Health Feed

Sadly, even after years of work to educate the public about any illness that affects the brain, a stigma remains. No matter that most, if not all, mental illnesses have a biological basis. No matter that people aren't any more responsible for a brain illness than they are for other illnesses. The fact remains that whether the disease affects the brain occurs at a younger age in the form of depression or bipolar disease or an older age in the form of Alzheimer's disease or another dementia, people with brain illnesses are often reluctant to acknowledge their illness for fear of being treated differently than others. Read more →


Dear Carol: I recently had an experience that I'd like to share with your readers. My dad has several serious physical and mental conditions so his medical file is complicated. Recently, a new drug to help with breathing problems was released and his doctor, who is outstanding in all ways, saw no reason for Dad not to try it. We left the clinic in good spirits but had barely gotten Dad home when my phone rang. It was the pharmacy telling me that an information update had alerted them that dad’s newly prescribed drug could seriously interact with one of his other prescriptions. I asked the pharmacist to follow through with Read more →


Increasingly, stress is considered a risk factor for dementia, particularly Alzheimer’s. Stress is also a risk factor for stroke and heart attack as well as a trigger for many diseases from arthritis to psoriasis. Obviously, limiting stress in our lives is a good idea. But how? Simply living what we call modern life seems to make stress the norm. Read more →


A decade ago it was difficult for a caregiver to find relatable books to sustain them as they struggled to make sense of their new role in life. Thankfully, that’s changed. Caregivers can now choose from hundreds of memoirs and informational tomes. One of the best of the former category is Ann Campanella’s “Motherhood Lost and Found: A Memoir.” What makes this book stand out, aside from fine writing, is that the author was enduring not only the agony of losing her mother to Alzheimer’s but also a series of miscarriages. Read more →


...But most people wait until they're well into middle age before taking care of this important legal work. For those who die young, or are disabled because of an unexpected event such as a car accident or ill-fated dive into an unfamiliar lake, it’s too late. Their families may have to fight in the courts and in hospital wards in order to carry through with the decisions that they believe this young person would have wanted them to make. Read more →


As a longtime family caregiver who provided, and continues to provide, differing levels of care for loved ones with illnesses, I can attest to the fact that caregiving can be unimaginably stressful. For dementia caregivers, the stress is even more extreme. Only lately have we seen the results of studies that have followed family caregivers. One of the most scientific, in that it uses hard physical evidence, was published last spring. The study, by Ohio State University.. Read more →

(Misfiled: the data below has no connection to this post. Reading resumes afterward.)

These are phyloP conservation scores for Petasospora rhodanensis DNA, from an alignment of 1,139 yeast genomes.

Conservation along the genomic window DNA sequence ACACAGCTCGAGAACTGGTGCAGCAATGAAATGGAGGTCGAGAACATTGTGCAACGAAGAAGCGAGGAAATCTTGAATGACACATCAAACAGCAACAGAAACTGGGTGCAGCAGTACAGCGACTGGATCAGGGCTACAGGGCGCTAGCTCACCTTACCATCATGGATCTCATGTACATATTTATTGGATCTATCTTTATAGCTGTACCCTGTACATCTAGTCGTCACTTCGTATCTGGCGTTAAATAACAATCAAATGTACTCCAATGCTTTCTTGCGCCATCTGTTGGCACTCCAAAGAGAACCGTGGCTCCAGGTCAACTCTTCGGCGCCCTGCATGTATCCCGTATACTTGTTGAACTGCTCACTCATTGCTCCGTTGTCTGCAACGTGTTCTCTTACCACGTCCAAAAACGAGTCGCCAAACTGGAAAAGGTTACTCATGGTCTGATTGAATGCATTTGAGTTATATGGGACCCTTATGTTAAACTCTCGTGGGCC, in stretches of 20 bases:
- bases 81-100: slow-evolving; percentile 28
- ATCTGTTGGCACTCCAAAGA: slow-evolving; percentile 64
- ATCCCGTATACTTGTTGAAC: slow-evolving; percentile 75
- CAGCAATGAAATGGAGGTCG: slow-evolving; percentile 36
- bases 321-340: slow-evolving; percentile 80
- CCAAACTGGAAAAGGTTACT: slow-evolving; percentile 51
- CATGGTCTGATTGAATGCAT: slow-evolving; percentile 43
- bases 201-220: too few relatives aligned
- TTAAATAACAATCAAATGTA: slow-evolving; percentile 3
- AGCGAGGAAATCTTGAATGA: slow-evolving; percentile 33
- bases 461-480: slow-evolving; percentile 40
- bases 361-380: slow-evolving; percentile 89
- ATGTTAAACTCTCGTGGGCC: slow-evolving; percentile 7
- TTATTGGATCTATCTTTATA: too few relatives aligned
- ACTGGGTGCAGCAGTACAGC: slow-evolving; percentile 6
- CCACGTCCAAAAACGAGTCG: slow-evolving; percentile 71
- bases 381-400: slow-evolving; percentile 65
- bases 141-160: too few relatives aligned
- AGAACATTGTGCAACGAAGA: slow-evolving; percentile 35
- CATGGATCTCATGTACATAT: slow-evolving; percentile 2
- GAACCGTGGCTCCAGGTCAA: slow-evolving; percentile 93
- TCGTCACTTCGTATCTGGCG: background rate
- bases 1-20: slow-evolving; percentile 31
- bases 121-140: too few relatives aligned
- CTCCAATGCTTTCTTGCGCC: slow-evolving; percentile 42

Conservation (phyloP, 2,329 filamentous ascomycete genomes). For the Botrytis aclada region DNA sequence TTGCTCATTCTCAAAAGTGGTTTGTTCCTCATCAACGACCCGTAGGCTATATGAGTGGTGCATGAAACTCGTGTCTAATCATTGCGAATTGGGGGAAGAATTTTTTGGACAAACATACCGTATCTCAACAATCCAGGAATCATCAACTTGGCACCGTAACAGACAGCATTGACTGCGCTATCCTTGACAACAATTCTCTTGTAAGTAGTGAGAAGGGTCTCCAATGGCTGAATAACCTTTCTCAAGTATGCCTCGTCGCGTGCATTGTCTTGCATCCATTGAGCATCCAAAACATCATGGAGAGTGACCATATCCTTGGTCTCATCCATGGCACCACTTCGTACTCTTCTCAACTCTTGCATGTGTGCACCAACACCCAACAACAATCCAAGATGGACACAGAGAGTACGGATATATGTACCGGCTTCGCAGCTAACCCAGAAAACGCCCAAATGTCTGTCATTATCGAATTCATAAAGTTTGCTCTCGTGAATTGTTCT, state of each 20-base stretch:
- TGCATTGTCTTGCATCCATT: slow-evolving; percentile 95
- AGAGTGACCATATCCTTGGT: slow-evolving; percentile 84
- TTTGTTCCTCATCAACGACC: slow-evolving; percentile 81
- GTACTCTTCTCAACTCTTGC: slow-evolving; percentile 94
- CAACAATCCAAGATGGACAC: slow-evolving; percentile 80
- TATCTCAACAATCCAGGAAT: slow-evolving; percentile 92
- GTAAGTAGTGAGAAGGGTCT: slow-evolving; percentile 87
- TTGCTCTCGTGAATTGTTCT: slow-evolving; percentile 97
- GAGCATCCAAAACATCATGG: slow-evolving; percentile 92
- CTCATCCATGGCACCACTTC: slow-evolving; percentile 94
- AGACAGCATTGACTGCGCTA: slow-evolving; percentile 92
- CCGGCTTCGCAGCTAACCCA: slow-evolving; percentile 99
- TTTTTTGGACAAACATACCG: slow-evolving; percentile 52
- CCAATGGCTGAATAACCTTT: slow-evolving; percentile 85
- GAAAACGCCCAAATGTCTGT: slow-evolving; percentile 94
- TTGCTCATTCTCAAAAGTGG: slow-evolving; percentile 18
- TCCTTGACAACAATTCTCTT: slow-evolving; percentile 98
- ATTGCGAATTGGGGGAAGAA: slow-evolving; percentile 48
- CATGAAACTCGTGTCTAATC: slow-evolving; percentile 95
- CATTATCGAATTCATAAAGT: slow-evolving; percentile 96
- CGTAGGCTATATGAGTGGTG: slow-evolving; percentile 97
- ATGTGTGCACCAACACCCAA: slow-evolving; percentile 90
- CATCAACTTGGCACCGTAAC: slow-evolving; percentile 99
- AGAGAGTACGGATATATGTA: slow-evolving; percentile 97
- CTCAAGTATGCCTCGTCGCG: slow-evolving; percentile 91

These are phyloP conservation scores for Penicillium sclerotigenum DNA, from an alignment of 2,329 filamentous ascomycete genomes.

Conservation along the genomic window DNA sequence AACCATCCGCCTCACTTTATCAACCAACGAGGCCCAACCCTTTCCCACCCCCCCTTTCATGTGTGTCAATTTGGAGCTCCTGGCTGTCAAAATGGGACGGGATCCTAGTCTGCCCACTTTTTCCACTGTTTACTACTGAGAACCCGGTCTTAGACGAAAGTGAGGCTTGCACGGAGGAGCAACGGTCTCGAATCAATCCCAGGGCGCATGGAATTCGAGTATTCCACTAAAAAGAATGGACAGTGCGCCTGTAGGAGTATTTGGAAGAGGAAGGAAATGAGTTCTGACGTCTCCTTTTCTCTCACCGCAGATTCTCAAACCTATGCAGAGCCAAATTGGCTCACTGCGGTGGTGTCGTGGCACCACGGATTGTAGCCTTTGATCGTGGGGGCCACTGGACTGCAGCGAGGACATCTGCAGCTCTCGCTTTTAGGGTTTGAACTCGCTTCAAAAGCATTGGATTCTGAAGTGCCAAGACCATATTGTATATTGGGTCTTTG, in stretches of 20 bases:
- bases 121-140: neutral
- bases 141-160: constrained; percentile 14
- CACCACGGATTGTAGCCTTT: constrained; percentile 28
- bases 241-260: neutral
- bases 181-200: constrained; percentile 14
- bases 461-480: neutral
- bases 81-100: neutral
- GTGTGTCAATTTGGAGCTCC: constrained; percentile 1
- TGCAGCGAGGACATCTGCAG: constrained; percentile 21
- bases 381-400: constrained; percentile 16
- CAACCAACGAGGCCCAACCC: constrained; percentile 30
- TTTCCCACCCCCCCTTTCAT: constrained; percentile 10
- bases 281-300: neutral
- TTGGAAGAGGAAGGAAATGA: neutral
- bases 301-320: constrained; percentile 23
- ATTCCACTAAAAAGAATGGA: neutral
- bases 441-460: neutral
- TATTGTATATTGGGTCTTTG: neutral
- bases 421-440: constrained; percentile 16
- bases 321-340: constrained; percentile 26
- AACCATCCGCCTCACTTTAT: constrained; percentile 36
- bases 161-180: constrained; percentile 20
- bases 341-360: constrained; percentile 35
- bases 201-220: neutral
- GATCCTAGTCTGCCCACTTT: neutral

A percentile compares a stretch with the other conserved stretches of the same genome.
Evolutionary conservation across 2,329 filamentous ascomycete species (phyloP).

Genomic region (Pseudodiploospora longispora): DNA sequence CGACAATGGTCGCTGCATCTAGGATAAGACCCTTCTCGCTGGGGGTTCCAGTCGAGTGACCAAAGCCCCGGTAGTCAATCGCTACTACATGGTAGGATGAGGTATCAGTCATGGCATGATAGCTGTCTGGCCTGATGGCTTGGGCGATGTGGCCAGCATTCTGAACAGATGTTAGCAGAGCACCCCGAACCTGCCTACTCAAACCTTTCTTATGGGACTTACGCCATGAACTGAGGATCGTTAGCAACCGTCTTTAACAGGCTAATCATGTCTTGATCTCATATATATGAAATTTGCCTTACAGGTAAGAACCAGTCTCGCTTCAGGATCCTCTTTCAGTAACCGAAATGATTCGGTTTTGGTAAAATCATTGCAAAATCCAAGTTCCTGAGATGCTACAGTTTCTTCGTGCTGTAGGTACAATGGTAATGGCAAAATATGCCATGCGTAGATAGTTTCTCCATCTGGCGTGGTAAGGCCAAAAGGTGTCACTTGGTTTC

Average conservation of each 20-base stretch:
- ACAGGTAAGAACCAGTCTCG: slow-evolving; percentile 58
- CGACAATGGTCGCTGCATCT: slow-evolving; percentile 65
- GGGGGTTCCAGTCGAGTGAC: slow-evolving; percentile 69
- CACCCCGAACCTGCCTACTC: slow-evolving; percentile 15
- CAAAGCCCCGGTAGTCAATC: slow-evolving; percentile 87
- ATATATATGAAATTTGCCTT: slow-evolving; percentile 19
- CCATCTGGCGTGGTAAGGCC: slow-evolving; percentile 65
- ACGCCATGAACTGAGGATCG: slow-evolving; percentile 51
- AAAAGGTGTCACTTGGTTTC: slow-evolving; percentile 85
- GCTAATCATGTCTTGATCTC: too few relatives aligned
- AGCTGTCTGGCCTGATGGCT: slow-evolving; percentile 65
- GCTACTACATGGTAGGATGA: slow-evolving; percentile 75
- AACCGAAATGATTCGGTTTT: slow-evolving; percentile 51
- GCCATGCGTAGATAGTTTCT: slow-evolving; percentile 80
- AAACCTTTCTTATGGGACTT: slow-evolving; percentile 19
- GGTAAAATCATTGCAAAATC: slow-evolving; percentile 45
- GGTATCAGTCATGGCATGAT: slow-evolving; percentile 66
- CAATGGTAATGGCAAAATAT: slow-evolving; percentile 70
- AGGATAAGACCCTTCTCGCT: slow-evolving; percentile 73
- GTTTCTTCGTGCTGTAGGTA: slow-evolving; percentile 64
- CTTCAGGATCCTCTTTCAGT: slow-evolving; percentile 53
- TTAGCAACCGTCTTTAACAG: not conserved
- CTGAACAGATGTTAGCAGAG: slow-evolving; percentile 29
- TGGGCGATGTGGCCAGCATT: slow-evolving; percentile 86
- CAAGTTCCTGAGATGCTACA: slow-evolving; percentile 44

Dear Carol: My mother is doing great cognitively but she relies heavily on a walker. Even though she’s pretty steady, walkers can catch or get off balance. She’s grudgingly agreed to let me get rid of her throw rugs and I’ve had grab handles installed in her bathroom, by her bed, and in the hallway where we get her ready to go out. The biggest problem during these last months has been the ice and snow. I’ll have to get Mom from the car into the clinic for another appointment soon and I’m already starting to sweat how to do it safely, especially if we have a cycle of melting and refreezing. – VH Read more →


Dear Candid Caregiver: As far back as I can remember my grandmother has had a dog. For the last 10 years, this dog has been Tippy, a small, male, mixed-breed that has been an ideal companion. The problem is that Grandma is getting less able to care for herself — let alone Tippy — and she is going to need to move to an assisted living facility (ALF). I’ve checked around, and while some local ALFs will let people bring their cats, none locally will allow them to keep a dog because dogs need to be let outside, among other excuses. I’d take Tippy... Read more →


...A double whammy here is that chronic stress is a problem for most caregivers and stress can be a trigger for many people who live with chronic migraines. It is for me. The fact is that whether caregivers have migraines, severe arthritis, asthma, or any other ailment if they are still functioning better than the person or people for whom they care, they carry on. It’s what we do. Read more →


As a family caregiver of multiple elders, I needed a facility where more than one of my elders could live while I cared for others in various locations. My family was fortunate to find an excellent nursing home just a few blocks from my home. During the 15 years that my loved ones (different people at different times) lived in this facility, I learned a great deal about what makes a good nursing home tick. I interviewed a licensed nursing home administrator for her tips on selecting a nursing home not long ago, but as a family member, I’d like to add a few more ideas. Read more →